The sparkly, innocent creatures of lore are a myth. Real unicorns are venomous, man-eating monsters with huge fangs and razor-sharp horns. And they can only be killed by virgin descendants of Alexander the Great.
Fortunately, unicorns have been extinct for a hundred and fifty years.
Astrid Llewelyn has always scoffed at her eccentric mother's stories about killer unicorns. But when one of the monsters attacks her boyfriend in the woods — thereby ruining any chance of him taking her to prom — Astrid learns that unicorns are real and dangerous, and she has a family legacy to uphold. Her mother packs her off to Rome to train as a unicorn hunter at the ancient cloisters the hunters have used for centuries.
However, at the cloisters, all is not what it seems. Outside, the unicorns wait to attack. And within, Astrid faces other, unexpected threats: from crumbling, bone-covered walls that vibrate with a terrible power to the hidden agendas of her fellow hunters to — perhaps most dangerously of all — her growing attraction to a handsome art student... and a relationship that could jeopardize everything.
First Impressions: Rampant's very unique sounding. You don't tend to come across novels featuring killer unicorns all too often. I was pretty excited to read it.
But while Rampant kept me interested, it didn't captivate me like I'd hoped it would. Rampant starts off with a bang, namely Astrid's crappy boyfriend being almost killed by a unicorn. (And good riddance) Astrid finally realises that the stories her mother's been telling her since birth are true. She's promptly shipped off to Italy because her mom's a unicorn obsessed eccentric. Her mom's got this wild idea that Astrid can become special and live up to her family name by joining the newly starting up group of unicorn hunters.
If you think Rampant's going to be all magical and sparkly, you're dead wrong. These unicorns are ferocious killers and the hunters don't have powers besides heightened senses. Which are cool and all, but killing unicorns gets really dangerous, with lots of injuries for all the poor hunters.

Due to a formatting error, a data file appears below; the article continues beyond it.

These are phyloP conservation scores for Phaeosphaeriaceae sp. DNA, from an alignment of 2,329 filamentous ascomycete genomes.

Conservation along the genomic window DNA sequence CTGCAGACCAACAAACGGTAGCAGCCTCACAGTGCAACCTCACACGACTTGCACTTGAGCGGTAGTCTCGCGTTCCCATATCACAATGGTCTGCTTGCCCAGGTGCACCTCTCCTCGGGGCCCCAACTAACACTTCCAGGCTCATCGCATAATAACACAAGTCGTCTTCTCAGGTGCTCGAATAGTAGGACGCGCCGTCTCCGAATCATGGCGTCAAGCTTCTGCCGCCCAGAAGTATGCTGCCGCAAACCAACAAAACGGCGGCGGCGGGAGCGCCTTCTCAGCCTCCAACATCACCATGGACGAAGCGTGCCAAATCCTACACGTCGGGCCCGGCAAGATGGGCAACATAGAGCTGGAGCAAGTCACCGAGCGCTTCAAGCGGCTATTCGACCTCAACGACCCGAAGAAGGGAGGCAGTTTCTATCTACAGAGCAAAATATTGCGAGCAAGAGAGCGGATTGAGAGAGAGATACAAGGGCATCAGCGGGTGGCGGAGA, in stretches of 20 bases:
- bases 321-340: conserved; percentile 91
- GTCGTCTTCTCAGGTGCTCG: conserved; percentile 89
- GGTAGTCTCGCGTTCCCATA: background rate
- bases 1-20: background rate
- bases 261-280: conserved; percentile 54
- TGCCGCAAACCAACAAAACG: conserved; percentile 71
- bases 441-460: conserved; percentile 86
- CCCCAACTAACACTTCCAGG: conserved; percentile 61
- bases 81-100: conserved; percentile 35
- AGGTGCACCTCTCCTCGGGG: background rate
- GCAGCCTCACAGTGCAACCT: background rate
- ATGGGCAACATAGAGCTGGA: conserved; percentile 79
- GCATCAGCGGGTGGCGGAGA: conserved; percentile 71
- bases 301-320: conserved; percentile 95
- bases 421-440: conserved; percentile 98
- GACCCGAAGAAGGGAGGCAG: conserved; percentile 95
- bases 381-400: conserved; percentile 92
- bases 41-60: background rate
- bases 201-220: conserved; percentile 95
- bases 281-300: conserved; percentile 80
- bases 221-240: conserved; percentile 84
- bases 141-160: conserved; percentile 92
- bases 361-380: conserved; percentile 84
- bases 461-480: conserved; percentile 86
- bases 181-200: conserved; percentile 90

The hunters. Must be female, must be a virgin, must be descended from Alexander the Great in a specific family line. So there really isn't many girls who qualify. I think there's something like 10 girls? Maybe? This was a big problem I found with the book: I had the hardest time ever attempting to keep track who was who. The main hunters, Astrid, her cousin Phil, and a couple others are very distinct. But some I was so lost with; They've all got unusual names, which I find makes it even harder to differentiate characters.
So yes, the characters are interesting, but some get lost in the background. Astrid's strong and brave and Phil is courageous and stands up for what she believes in. Go girl power! Astrid's mother is a crazy woman who's demanding and forceful, and honestly, not likeable. She also pulls a 180 towards the end that's awfully abrupt. The being-a-virgin part is dealt with well, with some discussions on waiting and not doing it just because tossed in.
The setting's a plus, as Italy's made out to be gorgeous. Writing's done nice and smooth, although awfully descriptive and flowery. It was a little difficult to get into at first, but it's easily accustomed to and then it flows. I had some problems with some of the scenes though. It seemed lots of things were implied, and I'd have to backtrack and reread the passage to understand what was going on. It wasn't straight forward enough, and my poor brain couldn't handle that.
Final Impressions: Overall, an interesting take on unicorns. While I wasn't in love with it, it's worth the while to read. Some epic battles, strong characters, quite a bit of romance thrown in, all on the backdrop of beautiful Italy.
Add to Shelf: Ah, you could. I'm not too sure I will, but if you think dangerous unicorns are up your alley, then I'd say go for it. Remember though, it's hardcover.
Note This! Phil calls Astrid by many different nicknames, including Astroturf and Asteroid. I found that adorable and endearing! The two cousins are really close like sisters, and they have a wonderful relationship.